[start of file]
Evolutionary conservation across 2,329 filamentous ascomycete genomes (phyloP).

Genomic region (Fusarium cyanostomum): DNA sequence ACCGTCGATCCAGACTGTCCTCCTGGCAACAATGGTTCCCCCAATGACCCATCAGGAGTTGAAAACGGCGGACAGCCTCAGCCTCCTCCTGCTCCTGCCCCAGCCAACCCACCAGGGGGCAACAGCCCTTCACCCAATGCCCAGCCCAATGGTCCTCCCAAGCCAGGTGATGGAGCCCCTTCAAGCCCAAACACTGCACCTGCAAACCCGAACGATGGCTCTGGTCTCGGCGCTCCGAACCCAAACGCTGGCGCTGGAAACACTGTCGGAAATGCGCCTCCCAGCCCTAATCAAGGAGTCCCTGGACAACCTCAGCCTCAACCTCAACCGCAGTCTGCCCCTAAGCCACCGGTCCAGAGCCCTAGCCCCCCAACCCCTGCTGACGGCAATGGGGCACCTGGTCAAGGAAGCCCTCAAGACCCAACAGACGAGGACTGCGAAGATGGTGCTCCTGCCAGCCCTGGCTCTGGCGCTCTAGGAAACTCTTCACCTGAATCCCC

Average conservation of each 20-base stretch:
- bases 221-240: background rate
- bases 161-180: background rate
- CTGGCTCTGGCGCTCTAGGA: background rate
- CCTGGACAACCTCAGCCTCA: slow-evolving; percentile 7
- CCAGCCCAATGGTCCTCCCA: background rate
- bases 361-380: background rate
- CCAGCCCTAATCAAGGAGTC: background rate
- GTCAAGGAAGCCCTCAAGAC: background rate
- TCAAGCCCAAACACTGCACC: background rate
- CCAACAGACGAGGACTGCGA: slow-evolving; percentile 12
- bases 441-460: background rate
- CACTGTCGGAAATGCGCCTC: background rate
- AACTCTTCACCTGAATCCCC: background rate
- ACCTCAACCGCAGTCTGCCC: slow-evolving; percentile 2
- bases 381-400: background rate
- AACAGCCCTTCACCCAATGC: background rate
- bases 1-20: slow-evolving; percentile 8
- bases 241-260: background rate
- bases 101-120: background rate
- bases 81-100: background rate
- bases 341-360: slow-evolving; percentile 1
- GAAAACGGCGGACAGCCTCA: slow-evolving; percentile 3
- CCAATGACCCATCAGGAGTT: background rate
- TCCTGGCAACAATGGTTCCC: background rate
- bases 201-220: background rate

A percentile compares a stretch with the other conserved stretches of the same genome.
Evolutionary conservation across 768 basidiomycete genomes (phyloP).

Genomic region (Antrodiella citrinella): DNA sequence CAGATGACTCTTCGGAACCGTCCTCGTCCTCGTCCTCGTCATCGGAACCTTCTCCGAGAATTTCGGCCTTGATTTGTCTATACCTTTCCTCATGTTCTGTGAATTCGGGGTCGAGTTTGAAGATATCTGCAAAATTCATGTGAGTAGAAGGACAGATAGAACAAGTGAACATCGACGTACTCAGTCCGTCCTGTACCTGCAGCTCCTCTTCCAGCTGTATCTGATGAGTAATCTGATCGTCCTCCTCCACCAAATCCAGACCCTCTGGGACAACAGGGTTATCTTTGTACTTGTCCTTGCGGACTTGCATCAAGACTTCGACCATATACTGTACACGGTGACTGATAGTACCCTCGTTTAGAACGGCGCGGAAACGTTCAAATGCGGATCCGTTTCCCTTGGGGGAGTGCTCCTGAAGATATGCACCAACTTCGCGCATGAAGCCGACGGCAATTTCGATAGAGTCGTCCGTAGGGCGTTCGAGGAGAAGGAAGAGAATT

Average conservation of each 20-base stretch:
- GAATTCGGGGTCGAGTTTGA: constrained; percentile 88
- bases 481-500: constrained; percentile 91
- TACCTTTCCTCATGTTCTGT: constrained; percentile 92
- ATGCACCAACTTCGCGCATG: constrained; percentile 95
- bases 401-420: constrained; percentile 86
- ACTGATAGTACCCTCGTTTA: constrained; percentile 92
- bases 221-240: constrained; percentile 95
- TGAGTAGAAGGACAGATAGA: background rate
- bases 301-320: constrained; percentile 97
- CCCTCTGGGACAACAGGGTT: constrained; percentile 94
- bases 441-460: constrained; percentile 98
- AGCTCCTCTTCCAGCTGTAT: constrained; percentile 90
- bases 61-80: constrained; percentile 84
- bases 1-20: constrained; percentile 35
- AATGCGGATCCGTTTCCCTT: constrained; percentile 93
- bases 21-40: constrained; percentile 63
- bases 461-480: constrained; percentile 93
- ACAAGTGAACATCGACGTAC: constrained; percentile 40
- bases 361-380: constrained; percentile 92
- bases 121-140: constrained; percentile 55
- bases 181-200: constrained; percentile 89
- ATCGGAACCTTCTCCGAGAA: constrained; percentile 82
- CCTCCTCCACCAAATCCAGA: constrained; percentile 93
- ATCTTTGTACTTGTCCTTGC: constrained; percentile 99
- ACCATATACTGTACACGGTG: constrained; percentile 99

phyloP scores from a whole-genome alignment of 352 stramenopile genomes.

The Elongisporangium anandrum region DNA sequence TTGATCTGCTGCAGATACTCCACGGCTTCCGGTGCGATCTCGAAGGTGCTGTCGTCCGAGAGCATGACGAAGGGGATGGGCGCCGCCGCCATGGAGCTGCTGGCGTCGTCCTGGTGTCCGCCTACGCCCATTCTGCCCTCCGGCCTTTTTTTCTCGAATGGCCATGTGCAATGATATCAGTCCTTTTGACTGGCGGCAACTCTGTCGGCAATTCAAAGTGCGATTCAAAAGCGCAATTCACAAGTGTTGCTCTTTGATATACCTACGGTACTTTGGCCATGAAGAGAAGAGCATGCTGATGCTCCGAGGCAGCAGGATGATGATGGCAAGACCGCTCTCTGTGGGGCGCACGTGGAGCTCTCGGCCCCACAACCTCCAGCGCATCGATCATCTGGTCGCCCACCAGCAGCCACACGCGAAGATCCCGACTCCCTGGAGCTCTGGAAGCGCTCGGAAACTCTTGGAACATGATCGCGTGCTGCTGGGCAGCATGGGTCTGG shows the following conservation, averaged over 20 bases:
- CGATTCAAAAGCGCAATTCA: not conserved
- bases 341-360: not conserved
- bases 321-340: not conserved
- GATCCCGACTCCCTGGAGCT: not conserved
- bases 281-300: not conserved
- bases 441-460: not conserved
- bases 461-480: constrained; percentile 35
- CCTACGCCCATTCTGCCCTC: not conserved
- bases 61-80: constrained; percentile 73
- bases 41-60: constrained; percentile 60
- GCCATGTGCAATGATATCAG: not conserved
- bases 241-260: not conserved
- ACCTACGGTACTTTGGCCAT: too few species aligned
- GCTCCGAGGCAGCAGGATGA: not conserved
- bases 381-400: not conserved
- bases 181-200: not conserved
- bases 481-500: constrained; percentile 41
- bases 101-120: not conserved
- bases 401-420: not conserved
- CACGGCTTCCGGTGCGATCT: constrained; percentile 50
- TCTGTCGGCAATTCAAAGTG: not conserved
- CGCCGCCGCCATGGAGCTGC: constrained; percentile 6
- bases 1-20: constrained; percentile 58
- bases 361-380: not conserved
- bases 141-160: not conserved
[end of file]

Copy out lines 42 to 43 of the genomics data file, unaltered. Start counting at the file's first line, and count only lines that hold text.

- CCCTCTGGGACAACAGGGTT: constrained; percentile 94
- bases 441-460: constrained; percentile 98